Human Resource Development Minister Arjun Singh has said the proposal of 27 percent reservation to Other Backward Classes in the Indian Institutes of Technology, Indian Institutes of Management and central universities is not debatable.
Singh said the issue should not create such a stir as Parliament had passed the Constitution Amendment Bill envisaging such provisions, which allowed for increasing reservations in central institutions.
The President has also given his assent to the measure. The government will decide on the proposed reservation for OBCs after the Assembly elections.
IIM (Ahmedabad) Director Bakul Dholakia had recently said any provision of reservation in institutes of high learning would affect the quality of students of the institutions but is also ineffective at such a late stage in the lives of the students.
The proposal, which has received criticism from both academics and the student community, will raise the level of overall reservation in these institutes to 49.5 percent.
Though JNU already provides reservation to OBC candidates by assigning each OBC applicant 5 points, other institutes and universities presently have a quota only for SC and ST students.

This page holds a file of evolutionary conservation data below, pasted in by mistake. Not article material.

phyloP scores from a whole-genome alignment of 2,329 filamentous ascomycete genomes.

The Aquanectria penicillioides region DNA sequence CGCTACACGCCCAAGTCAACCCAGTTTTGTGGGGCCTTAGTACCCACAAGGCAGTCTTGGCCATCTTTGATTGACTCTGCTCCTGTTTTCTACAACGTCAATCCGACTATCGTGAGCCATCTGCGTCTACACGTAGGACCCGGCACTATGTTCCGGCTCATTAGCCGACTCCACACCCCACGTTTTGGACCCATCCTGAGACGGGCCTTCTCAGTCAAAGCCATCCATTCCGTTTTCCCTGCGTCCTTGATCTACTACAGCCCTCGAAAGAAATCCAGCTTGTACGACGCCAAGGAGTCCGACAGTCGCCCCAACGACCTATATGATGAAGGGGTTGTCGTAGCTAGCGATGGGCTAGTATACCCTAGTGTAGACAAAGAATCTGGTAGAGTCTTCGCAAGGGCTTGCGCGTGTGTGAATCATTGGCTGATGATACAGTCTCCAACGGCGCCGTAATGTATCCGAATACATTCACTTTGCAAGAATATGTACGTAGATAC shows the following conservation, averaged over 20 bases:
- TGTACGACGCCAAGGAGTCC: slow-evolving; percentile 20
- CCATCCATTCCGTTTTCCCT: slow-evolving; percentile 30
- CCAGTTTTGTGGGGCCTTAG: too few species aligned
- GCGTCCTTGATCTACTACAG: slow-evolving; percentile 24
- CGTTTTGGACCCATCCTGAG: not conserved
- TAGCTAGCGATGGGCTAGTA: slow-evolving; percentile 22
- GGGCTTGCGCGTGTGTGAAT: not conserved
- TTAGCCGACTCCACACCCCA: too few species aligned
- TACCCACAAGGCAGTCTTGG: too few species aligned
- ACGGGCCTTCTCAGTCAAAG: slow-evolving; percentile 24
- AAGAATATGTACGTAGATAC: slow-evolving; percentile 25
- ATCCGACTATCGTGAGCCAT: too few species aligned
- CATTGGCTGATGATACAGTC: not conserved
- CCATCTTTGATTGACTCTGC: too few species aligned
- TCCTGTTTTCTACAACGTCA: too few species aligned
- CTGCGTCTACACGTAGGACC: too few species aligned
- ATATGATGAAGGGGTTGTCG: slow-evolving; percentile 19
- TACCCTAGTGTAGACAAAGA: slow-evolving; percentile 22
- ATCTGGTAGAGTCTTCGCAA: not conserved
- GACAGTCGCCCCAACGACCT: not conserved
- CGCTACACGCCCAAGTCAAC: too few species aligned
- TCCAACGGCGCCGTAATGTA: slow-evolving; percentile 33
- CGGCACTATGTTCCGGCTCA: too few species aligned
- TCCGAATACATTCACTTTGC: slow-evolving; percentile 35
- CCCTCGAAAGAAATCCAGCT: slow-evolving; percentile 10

The institutes are, however, yet to receive any directive from the government regarding the reservation.
"We have not received any directive from the government and post the directive the institute will take a decision," said Probir Kumar Gupta, Director, IIT Kharagpur.
When contacted, both IIM (Bangalore) and IIM (Ahmedabad) refused to indicate the number of seats that will be left for general candidates after the proposed quota for the OBC.
The government's move follows the passage of the 104th amendment to the constitution which enables the centre to provide up to 27 per cent reservation and the states according to their need.
The Centre has already directed state governments to increase reservation for backward categories in the state-level institutions.